Despite our focus on mixture modeling, one can imagine other approaches for estimating stochastic bifurcation structure. For example, clustering methods such as K-means or self-organizing maps could readily be applied in much the same way as we applied mixture density estimation. Nonparametric density estimation techniques might also be applied, although it would take extra effort to extract subpopulations from a nonparametric density estimate. Investigating such alternative approaches is an important topic for future research.

Part of our contribution is in specifying four types of information that should be included in a stochastic bifurcation analysis: the number of distinct subpopulations, the fraction of cells they contain, the level of expression and the variance within each subpopulation. Our notion of stochastic bifurcation structure is considerably different from ideas employed in stochastic bifurcation theory, which addresses the behavior of explicitly stochastic dynamical models, such as stochastic differential equations

Stochastic bifurcation structure may provide useful information for the development of quantitative regulatory network models, however this remains to be investigated. The exact relationship between stochastic observables and model features is not yet clearly established. For example, models of gene regulatory networks are usually derived from molecular interactions within individual cells and rarely consider effects due to population dynamics. The gradual fading of the low-expressing subpopulation observed in our experiments could be due the stochastic dynamics of the regulatory network itself, or it could be due to a reduced growth rate of the low-expressing cells. Additionally, while we took steps to present the cells in each culture with homogenous extracellular conditions (see

Careful quantitative estimation of stochastic bifurcation structure facilitates comparison between different experimental conditions or genetic backgrounds. For example, the yeast strain studied by Acar

The experiments use a diploid

Prior to quantification, yHP301 was streaked onto synthetic dropout medium (Wisent, Inc.) agar plates without leucine and histidine supplemented with 2% w/vol glucose and 1% w/vol adenine. Individual colonies were used to inoculate 3 mL rich media (YPR) containing 20 g/L Yeast Bacto-Peptone, 10 g/L yeast extract, 1% w/vol adenine and 2% w/vol raffinose (Wisent) or YPR media supplemented with 2% w/vol galactose (Becton, Dickenson). Following growth for 24 hours at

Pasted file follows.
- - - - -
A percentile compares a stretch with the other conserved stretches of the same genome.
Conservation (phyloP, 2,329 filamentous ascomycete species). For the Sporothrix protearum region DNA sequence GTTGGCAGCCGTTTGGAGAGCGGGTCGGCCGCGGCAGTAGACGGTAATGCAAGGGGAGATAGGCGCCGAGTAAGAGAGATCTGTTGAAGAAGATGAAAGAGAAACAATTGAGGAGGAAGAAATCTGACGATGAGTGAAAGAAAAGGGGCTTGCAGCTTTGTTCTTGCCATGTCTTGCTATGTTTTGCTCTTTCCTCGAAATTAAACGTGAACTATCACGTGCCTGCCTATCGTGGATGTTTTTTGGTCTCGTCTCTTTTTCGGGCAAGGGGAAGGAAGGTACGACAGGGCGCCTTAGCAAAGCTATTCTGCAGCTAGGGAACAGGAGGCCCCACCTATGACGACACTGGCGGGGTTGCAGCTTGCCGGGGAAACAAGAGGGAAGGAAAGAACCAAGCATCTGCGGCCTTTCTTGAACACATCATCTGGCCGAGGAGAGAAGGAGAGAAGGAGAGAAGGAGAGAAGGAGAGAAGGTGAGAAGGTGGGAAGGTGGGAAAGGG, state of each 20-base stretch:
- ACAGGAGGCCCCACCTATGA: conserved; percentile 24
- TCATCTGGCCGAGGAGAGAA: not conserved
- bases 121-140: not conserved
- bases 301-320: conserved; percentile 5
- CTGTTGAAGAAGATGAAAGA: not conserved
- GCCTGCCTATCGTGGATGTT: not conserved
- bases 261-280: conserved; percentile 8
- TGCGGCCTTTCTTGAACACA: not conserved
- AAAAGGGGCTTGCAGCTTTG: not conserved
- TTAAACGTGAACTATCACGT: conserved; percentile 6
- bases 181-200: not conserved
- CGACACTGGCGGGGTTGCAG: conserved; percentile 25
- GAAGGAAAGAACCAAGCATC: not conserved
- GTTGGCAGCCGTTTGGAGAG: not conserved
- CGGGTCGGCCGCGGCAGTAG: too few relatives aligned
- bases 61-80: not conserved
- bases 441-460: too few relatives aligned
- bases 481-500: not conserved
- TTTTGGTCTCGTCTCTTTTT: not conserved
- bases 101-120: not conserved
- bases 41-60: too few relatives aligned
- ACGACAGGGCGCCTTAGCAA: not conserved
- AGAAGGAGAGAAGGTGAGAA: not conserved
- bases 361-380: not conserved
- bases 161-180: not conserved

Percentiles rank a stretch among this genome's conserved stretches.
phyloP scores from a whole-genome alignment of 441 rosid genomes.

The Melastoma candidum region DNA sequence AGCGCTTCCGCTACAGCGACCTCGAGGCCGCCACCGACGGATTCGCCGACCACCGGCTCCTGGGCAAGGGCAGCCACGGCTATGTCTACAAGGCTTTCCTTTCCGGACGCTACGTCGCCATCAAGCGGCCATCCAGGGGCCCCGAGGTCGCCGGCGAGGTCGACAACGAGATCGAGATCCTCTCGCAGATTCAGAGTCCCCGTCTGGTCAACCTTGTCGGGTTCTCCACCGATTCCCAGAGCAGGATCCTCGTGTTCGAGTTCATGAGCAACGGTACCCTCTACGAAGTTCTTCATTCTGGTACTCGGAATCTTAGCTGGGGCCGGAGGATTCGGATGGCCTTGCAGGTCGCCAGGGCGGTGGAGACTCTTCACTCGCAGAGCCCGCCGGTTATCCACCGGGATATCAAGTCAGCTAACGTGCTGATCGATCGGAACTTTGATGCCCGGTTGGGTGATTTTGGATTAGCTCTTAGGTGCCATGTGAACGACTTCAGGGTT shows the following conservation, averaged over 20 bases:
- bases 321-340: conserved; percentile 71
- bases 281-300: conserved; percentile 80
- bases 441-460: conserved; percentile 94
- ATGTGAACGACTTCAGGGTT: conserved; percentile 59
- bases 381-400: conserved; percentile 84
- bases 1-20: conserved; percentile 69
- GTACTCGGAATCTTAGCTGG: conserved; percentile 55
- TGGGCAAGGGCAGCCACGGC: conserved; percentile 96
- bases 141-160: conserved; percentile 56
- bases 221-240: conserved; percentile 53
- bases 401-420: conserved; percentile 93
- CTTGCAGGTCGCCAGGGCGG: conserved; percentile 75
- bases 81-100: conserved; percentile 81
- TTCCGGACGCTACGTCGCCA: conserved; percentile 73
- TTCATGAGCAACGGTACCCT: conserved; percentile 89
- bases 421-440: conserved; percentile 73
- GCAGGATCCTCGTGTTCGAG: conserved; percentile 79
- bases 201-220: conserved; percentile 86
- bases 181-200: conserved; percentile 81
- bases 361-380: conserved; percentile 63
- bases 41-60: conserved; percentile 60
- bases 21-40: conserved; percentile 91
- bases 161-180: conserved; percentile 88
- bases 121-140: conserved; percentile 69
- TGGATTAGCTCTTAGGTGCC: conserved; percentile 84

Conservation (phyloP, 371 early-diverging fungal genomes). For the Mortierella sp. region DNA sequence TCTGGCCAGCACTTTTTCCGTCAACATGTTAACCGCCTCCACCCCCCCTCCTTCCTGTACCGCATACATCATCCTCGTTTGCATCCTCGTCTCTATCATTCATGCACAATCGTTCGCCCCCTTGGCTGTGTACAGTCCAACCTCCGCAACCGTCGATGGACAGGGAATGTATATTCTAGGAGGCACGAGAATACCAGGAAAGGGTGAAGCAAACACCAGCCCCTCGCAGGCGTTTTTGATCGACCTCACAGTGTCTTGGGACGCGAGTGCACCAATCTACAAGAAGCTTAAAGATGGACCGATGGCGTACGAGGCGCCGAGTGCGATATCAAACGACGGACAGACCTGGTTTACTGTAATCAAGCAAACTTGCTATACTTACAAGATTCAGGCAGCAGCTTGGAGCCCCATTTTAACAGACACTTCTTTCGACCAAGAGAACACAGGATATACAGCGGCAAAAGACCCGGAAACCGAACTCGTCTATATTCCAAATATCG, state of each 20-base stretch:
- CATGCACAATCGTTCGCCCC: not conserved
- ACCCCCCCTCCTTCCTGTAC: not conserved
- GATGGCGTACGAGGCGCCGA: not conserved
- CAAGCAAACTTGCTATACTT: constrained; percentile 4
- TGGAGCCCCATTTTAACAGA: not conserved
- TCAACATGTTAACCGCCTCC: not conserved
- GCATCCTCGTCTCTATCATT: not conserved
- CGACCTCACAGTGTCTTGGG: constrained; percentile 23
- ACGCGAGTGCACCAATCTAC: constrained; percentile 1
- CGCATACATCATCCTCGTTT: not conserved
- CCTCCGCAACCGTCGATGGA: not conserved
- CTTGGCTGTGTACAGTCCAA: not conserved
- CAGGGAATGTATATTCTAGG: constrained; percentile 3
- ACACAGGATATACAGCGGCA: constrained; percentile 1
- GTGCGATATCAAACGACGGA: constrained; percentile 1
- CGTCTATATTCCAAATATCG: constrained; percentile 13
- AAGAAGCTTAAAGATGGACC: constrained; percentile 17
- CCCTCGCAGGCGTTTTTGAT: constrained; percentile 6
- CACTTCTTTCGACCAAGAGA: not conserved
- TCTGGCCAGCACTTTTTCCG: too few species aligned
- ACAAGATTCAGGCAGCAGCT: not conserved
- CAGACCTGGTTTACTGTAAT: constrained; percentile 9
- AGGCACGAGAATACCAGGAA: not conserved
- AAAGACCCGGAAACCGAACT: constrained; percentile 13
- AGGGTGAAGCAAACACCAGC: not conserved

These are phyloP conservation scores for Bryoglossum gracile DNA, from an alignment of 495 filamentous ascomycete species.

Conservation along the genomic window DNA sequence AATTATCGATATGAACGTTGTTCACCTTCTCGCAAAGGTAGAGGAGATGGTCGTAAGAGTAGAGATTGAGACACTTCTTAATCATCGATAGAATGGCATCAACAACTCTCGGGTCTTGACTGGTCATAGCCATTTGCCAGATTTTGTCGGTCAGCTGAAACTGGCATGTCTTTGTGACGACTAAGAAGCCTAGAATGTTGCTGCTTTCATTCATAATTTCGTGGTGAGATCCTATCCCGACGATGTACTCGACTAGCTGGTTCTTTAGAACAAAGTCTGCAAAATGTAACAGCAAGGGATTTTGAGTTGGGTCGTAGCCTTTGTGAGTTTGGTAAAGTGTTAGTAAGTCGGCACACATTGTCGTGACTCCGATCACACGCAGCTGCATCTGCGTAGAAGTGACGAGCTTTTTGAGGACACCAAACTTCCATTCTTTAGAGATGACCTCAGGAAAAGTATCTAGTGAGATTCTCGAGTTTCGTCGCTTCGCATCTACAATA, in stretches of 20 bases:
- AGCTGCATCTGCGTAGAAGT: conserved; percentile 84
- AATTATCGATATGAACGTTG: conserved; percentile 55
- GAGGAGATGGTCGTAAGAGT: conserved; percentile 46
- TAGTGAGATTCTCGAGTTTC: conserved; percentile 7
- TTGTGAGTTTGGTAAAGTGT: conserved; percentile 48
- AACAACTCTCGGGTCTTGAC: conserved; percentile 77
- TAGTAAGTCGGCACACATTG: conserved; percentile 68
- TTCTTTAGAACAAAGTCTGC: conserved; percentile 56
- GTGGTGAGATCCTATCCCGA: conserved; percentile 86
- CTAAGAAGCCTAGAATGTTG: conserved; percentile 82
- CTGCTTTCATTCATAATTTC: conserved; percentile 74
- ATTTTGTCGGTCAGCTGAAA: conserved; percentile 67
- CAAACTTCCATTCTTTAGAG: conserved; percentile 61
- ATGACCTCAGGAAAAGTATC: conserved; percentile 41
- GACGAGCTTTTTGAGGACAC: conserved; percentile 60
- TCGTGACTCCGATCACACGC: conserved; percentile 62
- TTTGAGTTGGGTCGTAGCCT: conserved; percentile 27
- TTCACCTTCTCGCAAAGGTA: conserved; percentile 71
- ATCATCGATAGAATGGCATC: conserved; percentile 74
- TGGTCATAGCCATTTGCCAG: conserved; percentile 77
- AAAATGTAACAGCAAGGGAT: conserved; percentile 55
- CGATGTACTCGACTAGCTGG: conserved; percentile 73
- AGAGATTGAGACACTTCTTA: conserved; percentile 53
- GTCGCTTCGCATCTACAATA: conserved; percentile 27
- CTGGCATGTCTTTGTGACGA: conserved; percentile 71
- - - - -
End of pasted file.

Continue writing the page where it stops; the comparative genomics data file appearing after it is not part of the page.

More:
Reporter gene expression was quantified in individual cells using a Beckman-Coulter FC500 flow cytometer. A total of 60,000 events were collected for each condition and filtered using custom-written software script using a fixed elliptical forward/side-scatter autogate capturing approximately 50% of the events in each sample. The fluorescence intensity (488nm excitation, 510–550nm emission) associated with these events was used to generate representative expression distributions for each sample condition. A total of four replicates were obtained, for each final galactose concentration and both pre-growth conditions.

Mixture density estimation using EM used 100 runs in an effort to avoid problems with stopping at solutions that were only locally optimal. Each of the 100 runs began from different random initial parameters. The means of each Gaussian component were chosen uniformly between the lowest and highest data point. Standard deviations were initialized to 50—roughly the level observed at single-subpopulation galactose concentrations—and initial mixture probabilities for the Gaussians were set to

The EM fitting employed cross-validation to determine the proper number of Gaussian components to have in the mixture for each replicate and at each galactose level. After fitting a model with

Mode estimation for the mode-estimation-plus-EM approach began by smoothing the data by taking a running average over a window of size 71 channels. Call this

For fitting the conditional mixture density models, we used only a single run of EM, as further runs did not improve accuracy. Updates are standard, as given in Bishop

All code is written in MATLAB. Code and raw data are available upon request, as well as on TJP's website:

We thank Peter Swain for feedback on an earlier draft of this manuscript.